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Schemes and Conspiracies of Evil

Lenten meditations on justice and peace

March 11, Wednesday

Jeremiah 18:18-20, Psalm 31, Matthew 20:17-28

The world can sometimes be a dark place, especially in the face of organized evil. Today's readings bring us face to face with the starkness of this all-too-frequent reality.

Jeremiah is not a popular man. He was an affliction to the Powers That Be. He was definitely in the way, a big-time Threat. He held people accountable for their actions -- especially those who were rich and powerful. Since he just won't shut up and get with the program, a plot is hatched to destroy him, a reminder that it is usually much easier to just kill the prophet than to receive his or her message. It rocks fewer boats and upsets fewer apple carts. People may squawk for a moment or two, but this too shall pass.

Comes now Jesus who plainly tells his disciples -- for the third time -- "we are going to Jerusalem and I will be condemned and put to death." It's enough to make anyone want to turn around and go home in the face of this dark and wicked plot. But Matthew continues his narrative, and jumps the topic of discussion to who will sit beside Jesus in places of honor and power, and how authority is justly exercised. Can it be that there is a connection between the just and unjust exercise of authority, and the organized schemes and conspiracies of wickedness in this world?

Jesus teaches -- and the Church, by selecting these readings, reminds us -- that authority in the Church is service. The one who would be "first" must be the slave of all. If this is good enough for Jesus -- and we have his own personal testimony that this is so -- it ought to be good enough for the rest of us.

The plots of organized evil, and the unjust exercise of authority are problems that have plagued humanity since the Garden of Eden. It would seem that we are no closer to a resolution of these issues today than we were 2,000 years ago. We are still murdering our prophets, plotting evil in our hearts against the Lord -- and the exercise of authority in our societies? Don't rock the boat, they say. Be quiet, they say. Just get with the program, they say. Despite the trendiness of the bumper-sticker phrase, there are few authorities in this world who will bear much authentic questioning.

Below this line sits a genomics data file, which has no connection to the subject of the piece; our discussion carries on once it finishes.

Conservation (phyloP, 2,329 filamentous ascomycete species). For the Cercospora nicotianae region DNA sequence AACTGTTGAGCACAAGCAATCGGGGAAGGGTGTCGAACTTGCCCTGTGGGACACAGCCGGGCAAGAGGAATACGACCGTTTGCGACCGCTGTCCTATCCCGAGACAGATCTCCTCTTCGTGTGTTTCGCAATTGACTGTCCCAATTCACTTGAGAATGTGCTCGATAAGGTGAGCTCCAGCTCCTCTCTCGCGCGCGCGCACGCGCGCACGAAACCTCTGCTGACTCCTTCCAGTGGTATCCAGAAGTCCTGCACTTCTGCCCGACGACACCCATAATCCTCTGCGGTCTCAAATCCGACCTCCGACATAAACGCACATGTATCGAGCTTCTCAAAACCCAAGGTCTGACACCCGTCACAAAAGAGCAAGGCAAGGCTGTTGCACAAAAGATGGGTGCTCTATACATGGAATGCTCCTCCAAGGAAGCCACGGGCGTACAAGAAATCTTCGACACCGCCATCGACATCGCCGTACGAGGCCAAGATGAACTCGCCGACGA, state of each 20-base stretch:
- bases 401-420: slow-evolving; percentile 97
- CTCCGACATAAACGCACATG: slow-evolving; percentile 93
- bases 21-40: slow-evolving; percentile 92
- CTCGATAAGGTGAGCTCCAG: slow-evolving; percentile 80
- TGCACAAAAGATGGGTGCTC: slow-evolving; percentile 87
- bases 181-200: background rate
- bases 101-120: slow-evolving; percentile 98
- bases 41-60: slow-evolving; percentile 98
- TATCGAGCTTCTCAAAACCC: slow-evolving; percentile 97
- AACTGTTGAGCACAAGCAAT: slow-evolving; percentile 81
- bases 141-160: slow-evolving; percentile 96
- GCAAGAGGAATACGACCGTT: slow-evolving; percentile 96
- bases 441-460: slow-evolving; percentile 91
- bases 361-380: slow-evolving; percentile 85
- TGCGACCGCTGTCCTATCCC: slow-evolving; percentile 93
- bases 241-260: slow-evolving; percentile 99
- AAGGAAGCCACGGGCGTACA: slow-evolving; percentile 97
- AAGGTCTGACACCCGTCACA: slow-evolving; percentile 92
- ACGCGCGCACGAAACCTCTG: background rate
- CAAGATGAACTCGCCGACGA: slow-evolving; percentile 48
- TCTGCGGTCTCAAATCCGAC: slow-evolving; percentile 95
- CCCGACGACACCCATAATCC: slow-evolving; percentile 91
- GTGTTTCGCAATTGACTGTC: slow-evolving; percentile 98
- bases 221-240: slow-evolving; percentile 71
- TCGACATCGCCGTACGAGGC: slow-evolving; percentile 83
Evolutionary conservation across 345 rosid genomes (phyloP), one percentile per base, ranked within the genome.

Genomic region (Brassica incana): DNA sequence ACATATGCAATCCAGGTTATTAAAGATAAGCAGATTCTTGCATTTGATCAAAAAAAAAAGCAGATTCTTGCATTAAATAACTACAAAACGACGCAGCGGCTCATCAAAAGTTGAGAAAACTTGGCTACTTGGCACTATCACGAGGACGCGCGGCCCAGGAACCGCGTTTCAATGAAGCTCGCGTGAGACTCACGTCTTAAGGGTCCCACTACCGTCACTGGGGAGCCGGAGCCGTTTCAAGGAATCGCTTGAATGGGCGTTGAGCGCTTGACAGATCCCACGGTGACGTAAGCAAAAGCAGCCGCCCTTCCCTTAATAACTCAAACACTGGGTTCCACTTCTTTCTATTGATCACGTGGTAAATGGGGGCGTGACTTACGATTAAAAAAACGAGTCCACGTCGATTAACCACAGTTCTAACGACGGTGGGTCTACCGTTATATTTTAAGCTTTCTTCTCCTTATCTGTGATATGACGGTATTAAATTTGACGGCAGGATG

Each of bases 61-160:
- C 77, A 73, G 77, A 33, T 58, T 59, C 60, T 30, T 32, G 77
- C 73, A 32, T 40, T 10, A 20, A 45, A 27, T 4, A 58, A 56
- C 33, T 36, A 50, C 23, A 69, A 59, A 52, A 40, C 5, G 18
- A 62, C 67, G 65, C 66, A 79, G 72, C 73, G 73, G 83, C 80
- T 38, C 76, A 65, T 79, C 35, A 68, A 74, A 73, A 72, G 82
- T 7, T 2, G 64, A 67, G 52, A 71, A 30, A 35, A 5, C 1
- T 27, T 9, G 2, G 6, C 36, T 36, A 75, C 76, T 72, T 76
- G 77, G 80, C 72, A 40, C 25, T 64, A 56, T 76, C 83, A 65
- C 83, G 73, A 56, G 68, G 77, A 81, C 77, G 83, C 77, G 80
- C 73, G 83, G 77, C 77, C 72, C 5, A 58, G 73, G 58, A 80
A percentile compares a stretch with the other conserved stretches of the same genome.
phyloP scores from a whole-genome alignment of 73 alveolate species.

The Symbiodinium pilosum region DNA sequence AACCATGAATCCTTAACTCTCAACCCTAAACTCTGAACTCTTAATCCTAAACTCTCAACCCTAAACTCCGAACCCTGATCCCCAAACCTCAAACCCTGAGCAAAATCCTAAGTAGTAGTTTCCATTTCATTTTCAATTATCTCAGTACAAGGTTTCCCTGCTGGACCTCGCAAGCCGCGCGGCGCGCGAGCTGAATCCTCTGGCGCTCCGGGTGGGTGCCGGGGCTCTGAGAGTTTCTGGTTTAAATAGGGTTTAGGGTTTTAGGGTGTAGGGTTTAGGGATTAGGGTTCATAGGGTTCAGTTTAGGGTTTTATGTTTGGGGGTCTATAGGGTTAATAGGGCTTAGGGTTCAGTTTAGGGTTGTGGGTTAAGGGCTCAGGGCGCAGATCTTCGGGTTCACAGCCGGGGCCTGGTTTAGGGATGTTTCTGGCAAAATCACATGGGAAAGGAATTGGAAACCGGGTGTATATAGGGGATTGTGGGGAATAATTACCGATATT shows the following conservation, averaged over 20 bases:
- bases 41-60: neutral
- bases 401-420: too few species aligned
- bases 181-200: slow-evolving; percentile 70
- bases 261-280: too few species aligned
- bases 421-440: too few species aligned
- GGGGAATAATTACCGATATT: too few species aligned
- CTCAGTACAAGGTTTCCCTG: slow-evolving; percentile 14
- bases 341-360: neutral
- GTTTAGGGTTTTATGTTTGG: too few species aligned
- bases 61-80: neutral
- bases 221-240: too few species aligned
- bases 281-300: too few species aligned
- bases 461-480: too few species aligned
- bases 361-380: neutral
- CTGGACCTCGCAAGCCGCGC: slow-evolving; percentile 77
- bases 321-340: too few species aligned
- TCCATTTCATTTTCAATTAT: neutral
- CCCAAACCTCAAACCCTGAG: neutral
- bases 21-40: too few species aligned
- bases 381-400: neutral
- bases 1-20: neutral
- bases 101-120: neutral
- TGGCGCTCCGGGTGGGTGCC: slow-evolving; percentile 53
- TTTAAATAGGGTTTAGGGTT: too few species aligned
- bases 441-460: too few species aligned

Prayer intentions today:

+ For those who exercise authority, that they will do so justly.

+ For those who are the victims of the unjust exercise of authority, that they will be healed and comforted, and brought to a place of safety and reconciliation.

Praxis today:

+ If you exercise authority over others, whether it be in a family, school, business, church, or government -- conduct an examination of your conscience in regard to how you exercise your authority. Do you yell at "subordinates"? Count the number of times you have lost your temper with those over whom you have authority. Do you demand that people bow and scrape? If people disagree with you, do you pout and whine until you get your own way? Do you collaborate with others in an authentic way, or do you just pay lip service to this concept as the latest trendy proposal from management consultants? Do you respect the dignity of those who do not have power, authority, and/or status? If you were brought to trial for the unjust exercise of authority, would there be enough evidence to convict you? How do you exercise your authority? E.g., when you must reprove or correct somebody, do you do so in a manner that respects human dignity, or are you a basic tyrant? Do you carry out such duties in private, or do you pick on people in front of others (thus warning everybody to be careful around you)? Are you a devotee of "Winning Through Intimidation"? Would Jesus approve of your management style?

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